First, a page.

Much has been made of Stage 17 and its individual time trial as being the defining moment of this year’s La Vuelta a España, a day where many could see their overall ambitions sink without trace and where one rider could perhaps even win the tour outright. Today’s 38.7km race against the clock offers little in the way of salvation for the climbing specialists who currently sit towards the upper tier of the general classification. Instead, the long and wide open roads which thread their way in and around the city of Burgos will favour the big engined time trialists who twirl huge gears as if it were the Sunday club run to the nearest Café. Many are bound to find themselves overexposed after a tough Vuelta a España which has continually sent them into uncharted territory in order to test themselves against monstrous gradients never seen before at the race. If there was ever a time during these three weeks to rally every ounce of energy and engage all possible muscle fibres for around 45mins worth of effort, it is today; capitulation here will not merit a place on the podium in Madrid.
Tom Dumoulin is expected to dominate proceedings today and possibly place himself upon an infallible path to becoming the first Dutch grand tour winner since Joop Zoetemelk won Le Tour de France in 1980. Dumoulin is one of, if not possibly, the best time trialist in the world this year and is many pundits favourite to walk away from Richmond, Virginia in a few weeks time with the rainbow bands across his chest. He heads into today’s stage 1’51” behind race leader Joaquim Rodriguez, an achievable margin to overturn on a course which does not favour his Spanish rival; as Rodriguez’s best time trial performances have come upon much tougher rolling terrain. The biggest cause for concern in regards to Dumoulin’s chances of winning Stage 17 and putting considerable time into his general classification rivals is the level of fatigue with which he enters today. However, other than Stage 16, he seems to have paced the majority of his defensive work very well in the mountains and he should be strong off the back of a rest day.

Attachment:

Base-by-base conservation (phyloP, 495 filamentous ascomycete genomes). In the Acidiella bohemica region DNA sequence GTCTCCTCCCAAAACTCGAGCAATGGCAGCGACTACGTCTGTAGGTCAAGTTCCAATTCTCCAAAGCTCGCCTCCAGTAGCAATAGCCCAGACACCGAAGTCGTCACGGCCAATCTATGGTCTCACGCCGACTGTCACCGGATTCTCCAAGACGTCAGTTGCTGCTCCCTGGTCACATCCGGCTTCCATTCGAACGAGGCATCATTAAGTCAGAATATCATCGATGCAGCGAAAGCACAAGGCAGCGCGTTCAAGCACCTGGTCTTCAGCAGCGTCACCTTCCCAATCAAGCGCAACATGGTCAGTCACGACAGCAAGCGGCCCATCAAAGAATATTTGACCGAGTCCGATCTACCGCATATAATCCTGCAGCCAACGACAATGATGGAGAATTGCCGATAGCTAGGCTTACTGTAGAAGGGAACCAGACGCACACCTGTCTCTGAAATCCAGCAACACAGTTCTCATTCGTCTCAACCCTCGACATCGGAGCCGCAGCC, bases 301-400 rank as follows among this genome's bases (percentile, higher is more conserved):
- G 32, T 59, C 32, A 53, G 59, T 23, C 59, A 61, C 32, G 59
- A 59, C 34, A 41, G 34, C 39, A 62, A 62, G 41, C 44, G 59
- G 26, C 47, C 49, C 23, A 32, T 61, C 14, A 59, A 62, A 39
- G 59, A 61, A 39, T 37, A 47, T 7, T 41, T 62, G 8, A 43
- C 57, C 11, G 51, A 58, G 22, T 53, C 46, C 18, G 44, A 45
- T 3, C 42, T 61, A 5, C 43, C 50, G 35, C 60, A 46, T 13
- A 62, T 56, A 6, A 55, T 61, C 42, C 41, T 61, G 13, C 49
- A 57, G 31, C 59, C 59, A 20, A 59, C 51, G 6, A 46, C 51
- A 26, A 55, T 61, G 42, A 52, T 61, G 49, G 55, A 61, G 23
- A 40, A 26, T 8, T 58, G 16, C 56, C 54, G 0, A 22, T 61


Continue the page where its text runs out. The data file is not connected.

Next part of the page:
Vasil Kiryienka should be considered the greatest threat to the hope of a Dutch win on Stage 17. The Belarusian Sky rider is known for his immense strength and ability to churn over huge gears at the front of the peloton in the face of severe gradients. Recent years have seen him finish 3rd and 4th (on two occasions) at the World Championship Individual Time Trial and should subsequently ring alarm bells for others with eyes on the win today. His form at the World’s clearly indicates an ability to exit the Vuelta a España in fantastic condition which allows him to contest the podium places in recent years at the event. This should mean Kiryienka is the man most likely to stand between Tom Dumoulin and stage victory in Burgos, his easier race thus far perhaps even giving him the edge.
Stephen Cummings is known for his affinity for prologue or similarly styled time trials, but today will come as a great opportunity to impress his team with the hope of securing a spot at the World’s later this month. The British rider has enjoyed a fantastic year at MTN-Qhubeka, a move which has offered him a greater level of freedom and subsequently reaped the benefits of such opportunities afforded to him. Though it is difficult to see him bettering Dumoulin and Kiryienka, a podium placing could be an achievable target.
Jurgen Van den Broeck has altered his ambitions as of late and used this year’s La Vuelta a España as a springboard to acquire condition ahead of the World Championship Individual Time Trial. The Belgian has rediscovered his prowess against the clock and perceives it to be strong enough to warrant burying general classification hopes in the meantime, in order to focus upon Richmond, Virginia. The predominantly flat terrain will allow him to put down the power, while any kicks in the road will not worry this strong climbing Belgian.
Beyond those mentioned above, little remains in the way of riders truly blessed with the skill set required to dominate a time trial such as this. However, due to the attrition rate at the Vuelta, this does mean much of the day’s placings will be influenced more by condition rather than talent, so unexpected performances are more plausible. This is bound to mean Fabio Aru will place relatively highly, due to the lack of depth of time trialists and could perhaps even offer Joaquim Rodriguez a higher placing than expected too. The Spaniard has displayed great performances against the clock this season, but this will be very difficult to produce on a course which does not play into his strengths at all. Aru on the other hand is a competent time trial rider and should be the one to make the biggest gains in the general classification beyond Tom Dumoulin. Rafal Majka should also benefit today, while Mikel Nieve and Esteban Chaves are likely to lose a considerable amount of time due to the lack of climbing here.
1st Vasil Kiryienka 2nd Tom Dumoulin 3rd Jurgen Van den Broeck